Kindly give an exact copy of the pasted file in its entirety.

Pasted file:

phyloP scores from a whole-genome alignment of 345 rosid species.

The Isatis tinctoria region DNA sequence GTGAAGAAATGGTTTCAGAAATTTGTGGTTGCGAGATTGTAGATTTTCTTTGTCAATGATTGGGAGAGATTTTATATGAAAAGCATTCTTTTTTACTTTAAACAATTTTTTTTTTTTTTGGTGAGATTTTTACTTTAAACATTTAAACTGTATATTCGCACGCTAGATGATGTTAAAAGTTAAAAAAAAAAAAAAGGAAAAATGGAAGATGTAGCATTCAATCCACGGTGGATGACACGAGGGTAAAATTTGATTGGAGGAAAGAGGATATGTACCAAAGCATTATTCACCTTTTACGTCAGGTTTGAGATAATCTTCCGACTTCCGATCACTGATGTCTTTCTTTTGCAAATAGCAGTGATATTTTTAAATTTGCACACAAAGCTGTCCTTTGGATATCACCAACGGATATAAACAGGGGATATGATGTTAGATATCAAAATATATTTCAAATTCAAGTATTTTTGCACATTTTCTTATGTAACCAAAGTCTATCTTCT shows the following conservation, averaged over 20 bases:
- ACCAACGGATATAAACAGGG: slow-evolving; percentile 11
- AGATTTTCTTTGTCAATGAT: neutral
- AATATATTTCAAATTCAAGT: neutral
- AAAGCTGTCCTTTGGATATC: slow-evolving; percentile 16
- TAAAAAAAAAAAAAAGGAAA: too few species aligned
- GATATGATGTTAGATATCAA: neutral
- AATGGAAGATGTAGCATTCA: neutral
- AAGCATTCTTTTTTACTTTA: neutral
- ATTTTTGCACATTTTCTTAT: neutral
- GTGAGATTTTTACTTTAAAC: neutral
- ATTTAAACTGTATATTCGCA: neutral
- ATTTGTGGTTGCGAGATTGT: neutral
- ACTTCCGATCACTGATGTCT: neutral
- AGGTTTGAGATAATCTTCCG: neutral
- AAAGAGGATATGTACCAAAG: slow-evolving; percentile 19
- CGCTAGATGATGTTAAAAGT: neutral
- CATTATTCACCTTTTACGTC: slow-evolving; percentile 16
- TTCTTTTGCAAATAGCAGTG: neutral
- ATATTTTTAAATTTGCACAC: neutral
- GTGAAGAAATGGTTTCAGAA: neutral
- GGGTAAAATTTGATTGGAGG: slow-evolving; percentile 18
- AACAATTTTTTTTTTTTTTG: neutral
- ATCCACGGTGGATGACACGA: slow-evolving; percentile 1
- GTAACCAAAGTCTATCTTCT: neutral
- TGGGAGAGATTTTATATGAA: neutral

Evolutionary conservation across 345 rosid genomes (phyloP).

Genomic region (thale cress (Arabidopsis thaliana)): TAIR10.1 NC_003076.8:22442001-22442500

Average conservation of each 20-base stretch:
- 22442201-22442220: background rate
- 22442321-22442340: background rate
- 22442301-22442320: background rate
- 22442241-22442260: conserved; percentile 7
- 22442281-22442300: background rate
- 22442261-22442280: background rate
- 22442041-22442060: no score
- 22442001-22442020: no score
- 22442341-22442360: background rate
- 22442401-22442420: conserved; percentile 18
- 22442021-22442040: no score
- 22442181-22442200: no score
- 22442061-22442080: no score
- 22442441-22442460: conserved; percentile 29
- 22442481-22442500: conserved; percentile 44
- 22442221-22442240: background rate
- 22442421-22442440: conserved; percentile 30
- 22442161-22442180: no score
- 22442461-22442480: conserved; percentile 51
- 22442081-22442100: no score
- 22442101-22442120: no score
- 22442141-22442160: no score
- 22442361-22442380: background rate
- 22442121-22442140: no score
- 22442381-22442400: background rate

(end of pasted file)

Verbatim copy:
phyloP scores from a whole-genome alignment of 345 rosid species.

The Isatis tinctoria region DNA sequence GTGAAGAAATGGTTTCAGAAATTTGTGGTTGCGAGATTGTAGATTTTCTTTGTCAATGATTGGGAGAGATTTTATATGAAAAGCATTCTTTTTTACTTTAAACAATTTTTTTTTTTTTTGGTGAGATTTTTACTTTAAACATTTAAACTGTATATTCGCACGCTAGATGATGTTAAAAGTTAAAAAAAAAAAAAAGGAAAAATGGAAGATGTAGCATTCAATCCACGGTGGATGACACGAGGGTAAAATTTGATTGGAGGAAAGAGGATATGTACCAAAGCATTATTCACCTTTTACGTCAGGTTTGAGATAATCTTCCGACTTCCGATCACTGATGTCTTTCTTTTGCAAATAGCAGTGATATTTTTAAATTTGCACACAAAGCTGTCCTTTGGATATCACCAACGGATATAAACAGGGGATATGATGTTAGATATCAAAATATATTTCAAATTCAAGTATTTTTGCACATTTTCTTATGTAACCAAAGTCTATCTTCT shows the following conservation, averaged over 20 bases:
- ACCAACGGATATAAACAGGG: slow-evolving; percentile 11
- AGATTTTCTTTGTCAATGAT: neutral
- AATATATTTCAAATTCAAGT: neutral
- AAAGCTGTCCTTTGGATATC: slow-evolving; percentile 16
- TAAAAAAAAAAAAAAGGAAA: too few species aligned
- GATATGATGTTAGATATCAA: neutral
- AATGGAAGATGTAGCATTCA: neutral
- AAGCATTCTTTTTTACTTTA: neutral
- ATTTTTGCACATTTTCTTAT: neutral
- GTGAGATTTTTACTTTAAAC: neutral
- ATTTAAACTGTATATTCGCA: neutral
- ATTTGTGGTTGCGAGATTGT: neutral
- ACTTCCGATCACTGATGTCT: neutral
- AGGTTTGAGATAATCTTCCG: neutral
- AAAGAGGATATGTACCAAAG: slow-evolving; percentile 19
- CGCTAGATGATGTTAAAAGT: neutral
- CATTATTCACCTTTTACGTC: slow-evolving; percentile 16
- TTCTTTTGCAAATAGCAGTG: neutral
- ATATTTTTAAATTTGCACAC: neutral
- GTGAAGAAATGGTTTCAGAA: neutral
- GGGTAAAATTTGATTGGAGG: slow-evolving; percentile 18
- AACAATTTTTTTTTTTTTTG: neutral
- ATCCACGGTGGATGACACGA: slow-evolving; percentile 1
- GTAACCAAAGTCTATCTTCT: neutral
- TGGGAGAGATTTTATATGAA: neutral

Evolutionary conservation across 345 rosid genomes (phyloP).

Genomic region (thale cress (Arabidopsis thaliana)): TAIR10.1 NC_003076.8:22442001-22442500

Average conservation of each 20-base stretch:
- 22442201-22442220: background rate
- 22442321-22442340: background rate
- 22442301-22442320: background rate
- 22442241-22442260: conserved; percentile 7
- 22442281-22442300: background rate
- 22442261-22442280: background rate
- 22442041-22442060: no score
- 22442001-22442020: no score
- 22442341-22442360: background rate
- 22442401-22442420: conserved; percentile 18
- 22442021-22442040: no score
- 22442181-22442200: no score
- 22442061-22442080: no score
- 22442441-22442460: conserved; percentile 29
- 22442481-22442500: conserved; percentile 44
- 22442221-22442240: background rate
- 22442421-22442440: conserved; percentile 30
- 22442161-22442180: no score
- 22442461-22442480: conserved; percentile 51
- 22442081-22442100: no score
- 22442101-22442120: no score
- 22442141-22442160: no score
- 22442361-22442380: background rate
- 22442121-22442140: no score
- 22442381-22442400: background rate